The ABC’s Life On The Reef series depicted the vast scale, beauty and importance of the Great Barrier Reef, showing many fascinating aspects that tourists seldom see or hear about.

You can buy the DVD. Each episode runs for almost an hour.  If you don’t have that much time, here are some highlights.  (The numbers are minutes from the start)

Episode 1

  • Humpback whales (2:15) – a great conservation success
  • Osprey Reef (8:45) – pristine and profound
  • Coral growth (10:43) – tiny creatures, mighty work
  • Cuttlefish (17:40) – a lot smarter than they look
  • Lizard Island Research Station (21:30) – one of the best in the world.  This segment explores sounds made by animals on the reef.  Sound travels far better under water than in air.   It plays an important role in marine life.  See Julius Piercey’s research here, here and here (You can hear the coral reefs dying!)
  • Raine Island and Green Turtles (35:50) – remote, rare footage

Episode 2

  • Coral spawning (2:05) – the sexual tension of a billion sea creatures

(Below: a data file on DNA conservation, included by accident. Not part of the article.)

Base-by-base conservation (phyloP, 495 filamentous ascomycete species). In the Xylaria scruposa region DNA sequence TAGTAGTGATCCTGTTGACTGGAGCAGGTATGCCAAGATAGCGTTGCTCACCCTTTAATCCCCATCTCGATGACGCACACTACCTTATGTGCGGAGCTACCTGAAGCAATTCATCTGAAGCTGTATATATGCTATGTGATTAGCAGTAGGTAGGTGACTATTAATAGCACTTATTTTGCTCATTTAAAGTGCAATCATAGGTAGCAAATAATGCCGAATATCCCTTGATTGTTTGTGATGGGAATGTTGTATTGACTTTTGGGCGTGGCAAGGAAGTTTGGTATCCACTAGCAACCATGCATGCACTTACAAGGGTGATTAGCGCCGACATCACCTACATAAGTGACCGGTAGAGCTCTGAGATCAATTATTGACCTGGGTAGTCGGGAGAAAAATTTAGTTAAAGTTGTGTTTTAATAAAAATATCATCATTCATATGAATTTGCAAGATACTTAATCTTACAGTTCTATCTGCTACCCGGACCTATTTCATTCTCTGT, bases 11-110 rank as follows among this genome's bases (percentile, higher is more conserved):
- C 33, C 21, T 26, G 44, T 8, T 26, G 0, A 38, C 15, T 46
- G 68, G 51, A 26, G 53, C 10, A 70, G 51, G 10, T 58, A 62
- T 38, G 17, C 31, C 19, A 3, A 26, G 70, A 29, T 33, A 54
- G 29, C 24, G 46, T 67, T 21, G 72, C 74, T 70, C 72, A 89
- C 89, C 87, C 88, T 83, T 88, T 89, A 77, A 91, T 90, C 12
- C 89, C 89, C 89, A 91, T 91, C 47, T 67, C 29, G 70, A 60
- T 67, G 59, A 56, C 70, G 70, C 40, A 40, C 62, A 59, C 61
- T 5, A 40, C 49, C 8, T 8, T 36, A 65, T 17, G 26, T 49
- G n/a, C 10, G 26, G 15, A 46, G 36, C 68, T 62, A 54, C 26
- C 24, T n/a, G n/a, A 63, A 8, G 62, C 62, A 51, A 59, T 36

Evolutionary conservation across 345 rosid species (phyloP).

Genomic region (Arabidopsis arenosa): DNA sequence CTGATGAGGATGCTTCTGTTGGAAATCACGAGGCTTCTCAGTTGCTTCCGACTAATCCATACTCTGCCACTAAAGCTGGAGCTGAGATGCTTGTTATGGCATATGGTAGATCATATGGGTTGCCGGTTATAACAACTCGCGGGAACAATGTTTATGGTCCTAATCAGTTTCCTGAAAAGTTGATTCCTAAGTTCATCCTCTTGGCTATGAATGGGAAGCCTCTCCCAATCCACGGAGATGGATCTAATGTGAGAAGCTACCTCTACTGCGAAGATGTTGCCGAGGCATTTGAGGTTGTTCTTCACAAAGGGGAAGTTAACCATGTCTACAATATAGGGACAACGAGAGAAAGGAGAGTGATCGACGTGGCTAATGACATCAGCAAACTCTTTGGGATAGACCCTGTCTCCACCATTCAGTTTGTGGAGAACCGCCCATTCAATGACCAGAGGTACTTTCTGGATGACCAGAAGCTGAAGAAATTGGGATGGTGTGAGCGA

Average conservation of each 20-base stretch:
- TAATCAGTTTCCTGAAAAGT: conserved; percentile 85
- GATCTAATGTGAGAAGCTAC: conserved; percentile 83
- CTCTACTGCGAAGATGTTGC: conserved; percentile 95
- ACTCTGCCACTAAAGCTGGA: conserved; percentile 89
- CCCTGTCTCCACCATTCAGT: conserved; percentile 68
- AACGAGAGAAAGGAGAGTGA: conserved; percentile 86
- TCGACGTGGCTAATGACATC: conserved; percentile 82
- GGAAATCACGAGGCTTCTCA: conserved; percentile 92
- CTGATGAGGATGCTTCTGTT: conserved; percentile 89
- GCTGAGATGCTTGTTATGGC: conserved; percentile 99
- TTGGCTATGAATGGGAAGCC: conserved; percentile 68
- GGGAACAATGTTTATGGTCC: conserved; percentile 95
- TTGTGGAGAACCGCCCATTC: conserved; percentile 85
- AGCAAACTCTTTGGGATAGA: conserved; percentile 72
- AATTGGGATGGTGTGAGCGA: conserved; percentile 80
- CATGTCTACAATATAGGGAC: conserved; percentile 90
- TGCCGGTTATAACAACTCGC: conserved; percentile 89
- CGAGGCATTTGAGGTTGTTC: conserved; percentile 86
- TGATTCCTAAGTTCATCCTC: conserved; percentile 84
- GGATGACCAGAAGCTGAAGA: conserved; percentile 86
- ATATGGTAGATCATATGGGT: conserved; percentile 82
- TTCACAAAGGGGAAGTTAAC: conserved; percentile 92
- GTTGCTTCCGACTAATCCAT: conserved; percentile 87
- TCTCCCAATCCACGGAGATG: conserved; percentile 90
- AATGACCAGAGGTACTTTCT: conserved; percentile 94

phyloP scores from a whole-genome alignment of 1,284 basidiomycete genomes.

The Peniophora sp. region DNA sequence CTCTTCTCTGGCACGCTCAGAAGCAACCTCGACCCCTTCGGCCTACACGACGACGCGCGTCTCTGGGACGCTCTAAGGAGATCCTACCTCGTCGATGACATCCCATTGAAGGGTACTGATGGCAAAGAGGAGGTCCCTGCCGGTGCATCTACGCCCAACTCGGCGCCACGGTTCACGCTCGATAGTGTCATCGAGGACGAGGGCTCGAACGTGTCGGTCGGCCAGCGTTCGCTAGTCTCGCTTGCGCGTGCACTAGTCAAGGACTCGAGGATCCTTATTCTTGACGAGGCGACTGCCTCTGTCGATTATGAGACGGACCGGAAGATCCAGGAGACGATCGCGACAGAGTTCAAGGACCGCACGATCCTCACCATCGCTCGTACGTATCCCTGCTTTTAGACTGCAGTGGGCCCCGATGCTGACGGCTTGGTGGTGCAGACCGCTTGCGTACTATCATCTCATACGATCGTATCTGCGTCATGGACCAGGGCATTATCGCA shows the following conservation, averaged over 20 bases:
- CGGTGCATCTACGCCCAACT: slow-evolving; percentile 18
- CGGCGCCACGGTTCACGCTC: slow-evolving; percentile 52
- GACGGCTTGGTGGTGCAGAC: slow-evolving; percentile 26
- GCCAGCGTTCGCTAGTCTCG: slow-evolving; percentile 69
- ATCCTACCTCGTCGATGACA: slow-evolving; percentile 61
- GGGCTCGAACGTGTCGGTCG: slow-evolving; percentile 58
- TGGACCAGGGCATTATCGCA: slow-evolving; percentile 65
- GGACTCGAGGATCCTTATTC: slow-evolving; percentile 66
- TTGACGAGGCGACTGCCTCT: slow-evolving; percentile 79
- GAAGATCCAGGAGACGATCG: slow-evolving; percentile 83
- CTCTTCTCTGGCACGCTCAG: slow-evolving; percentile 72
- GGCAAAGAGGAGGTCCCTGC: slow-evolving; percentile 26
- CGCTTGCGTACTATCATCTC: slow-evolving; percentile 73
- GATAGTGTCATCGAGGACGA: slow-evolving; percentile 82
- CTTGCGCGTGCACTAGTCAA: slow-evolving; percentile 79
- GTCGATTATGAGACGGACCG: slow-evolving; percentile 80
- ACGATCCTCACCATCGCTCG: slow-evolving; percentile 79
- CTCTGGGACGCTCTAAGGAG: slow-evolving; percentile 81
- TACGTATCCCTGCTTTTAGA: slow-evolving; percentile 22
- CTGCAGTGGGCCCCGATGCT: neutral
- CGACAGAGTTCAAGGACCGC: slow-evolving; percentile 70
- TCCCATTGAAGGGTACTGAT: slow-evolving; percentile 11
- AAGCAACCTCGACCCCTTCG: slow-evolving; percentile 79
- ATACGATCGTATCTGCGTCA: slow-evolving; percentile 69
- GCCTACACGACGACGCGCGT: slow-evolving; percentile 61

• Fish are also getting in the mood (15:27) – in this season for sex
  • Sex change (21:15) – many fish do it, including these barramundi and coral trout
  • Seagrass (30:10) – a vital ecosystem.  See also blue carbon
  • Mangroves (36:13) – also vital in the life-cycle of many species
  • Agricultural run-off (39:57) – see Lizard Island less exposed
  • Crown-of-thorns starfish (40:45) – the important contribution of Lizard Island research – see Knowledge Gaps
  • Lady Elliot Island (46:10) – manta rays

Episode 3

  • Colours beyond the range of human vision (8:00) – see also Mantis Shrimps
  • Cyclone Ita in April 2014 (18.20)  – Lizard Island (28:00) and recovery of coral and fish
  • Sediment plumes from tropical storms (29:35) – not just from dredging and port development
  • Abbot Point, ports and shipping (32:18) – see our posts here and here
  • Commercial fishing (37:22) – balancing commerce and conservation
  • Raine Island revisited (41.28) – turtle hatchlings and the threat of rising sea levels.  See the sea-level rise at Lizard Island
  • Improving the chances of survival (48:30) – in the whole ecosystem, every little bit counts
  • Watching minke whales (51:14) – everyone leaves as a reef ambassador

Green Turtles (Chelonia mydas) are often seen around Lizard Island.  This photo is from the Lizard Island Field Guide.

Green Turtle Celonia mydas at Lizard Island © Andy Lewis

Green Turtle Celonia mydas at Lizard Island © Andy Lewis